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Do-It-Yourself Lawn Mower Repair

By J. Taylor Ludwig

It costs a lot to repair a lawn mower, so it makes sense to repair the mower yourself if you can. Do-it-yourself lawn mower repair requires only that you know the basic parts of the mower and where they are located and be able to clean and replace some common parts. First you must diagnose the problem.

Lawn Mower is Lacking Power

Never start the new mowing season with gas left in the mower from the previous season. Check the gas, and empty the old gas. Old engine oil can cause the same problems as old gas. Check the oil and change it if necessary. Check the spark plugs, and replace them if they are old or damaged. Check that the air filter is not too dirty, and replace it if necessary. Lubricate the mower if it has not been properly oiled. Make sure the valves and piston rings are properly sealed. Check the choke, and clean it if it is clogged. Check and replace the head gasket if it is worn or blown.

Lawn Mower Vibrates or Overheats

A lawn mower will vibrate if the engine is not properly mounted. Unscrew it, straighten it out and remount it. It will also vibrate due to a bent crankshaft or a counterbalance that is not timed properly. These conditions are complicated to repair and will require that the mower be serviced. The engine could be overheated if it is making a knocking sound. Check that the flywheel and connection rod are secure. The engine also could be overheating because carbon has built up, which can be cleaned out.

Lawn Mower Dies After Starting

Make sure you have enough clean fuel if your lawn mower dies after starting. Check the muffler, and clean it if it is clogged. Check the air filter, and clean or replace it if necessary. Check the mower shut-off valve, and if it is closed, open it. The fuel tank vent might be blocked and have to be cleaned. The lawn mower might die due to a bad carburetor. Take it to be serviced or replaced.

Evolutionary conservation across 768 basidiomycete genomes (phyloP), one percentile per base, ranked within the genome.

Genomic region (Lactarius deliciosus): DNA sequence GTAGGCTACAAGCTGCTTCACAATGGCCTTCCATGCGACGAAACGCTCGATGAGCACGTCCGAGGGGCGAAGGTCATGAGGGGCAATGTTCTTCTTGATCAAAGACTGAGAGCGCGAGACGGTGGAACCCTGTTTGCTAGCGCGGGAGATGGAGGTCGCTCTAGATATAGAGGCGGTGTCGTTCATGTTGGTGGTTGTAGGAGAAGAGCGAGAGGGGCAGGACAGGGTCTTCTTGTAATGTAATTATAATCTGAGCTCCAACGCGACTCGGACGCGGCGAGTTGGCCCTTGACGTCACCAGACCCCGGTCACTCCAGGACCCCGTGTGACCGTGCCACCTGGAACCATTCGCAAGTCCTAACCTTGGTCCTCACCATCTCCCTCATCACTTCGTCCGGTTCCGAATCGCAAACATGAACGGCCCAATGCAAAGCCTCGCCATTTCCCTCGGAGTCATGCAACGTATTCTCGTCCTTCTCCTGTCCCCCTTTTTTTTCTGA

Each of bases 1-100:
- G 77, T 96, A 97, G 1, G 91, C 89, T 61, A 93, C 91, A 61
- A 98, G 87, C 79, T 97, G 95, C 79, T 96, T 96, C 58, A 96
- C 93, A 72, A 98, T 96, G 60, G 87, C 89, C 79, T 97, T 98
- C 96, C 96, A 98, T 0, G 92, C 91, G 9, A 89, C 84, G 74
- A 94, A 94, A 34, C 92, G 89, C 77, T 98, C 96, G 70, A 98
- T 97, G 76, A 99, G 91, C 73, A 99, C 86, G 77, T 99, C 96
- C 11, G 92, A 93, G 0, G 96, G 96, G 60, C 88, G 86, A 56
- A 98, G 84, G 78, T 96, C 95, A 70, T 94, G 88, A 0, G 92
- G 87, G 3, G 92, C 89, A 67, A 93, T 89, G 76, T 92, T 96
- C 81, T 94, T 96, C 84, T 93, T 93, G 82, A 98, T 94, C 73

Lawn Mower Will Not Start at All

Check that the ignition switch is turned on. A cutoff switch is on some mowers for safety, and if defective, the mower will not start. Make sure the mower has fuel in it if it will not start. If it does have fuel, the engine might be flooded. Turn off the fuel and restart the engine. After you have it started, turn on the fuel again. Try emptying the tank and then refilling it. Check the throttle setting to make sure you started the mower on the correct setting. Make sure there is no water in the tank. Make sure there is no old gas in the tank from the previous season and replace if necessary. Check that the terminal covers are not loose and are still covering the spark plugs tightly. Clean the spark plugs, and replace defective plugs.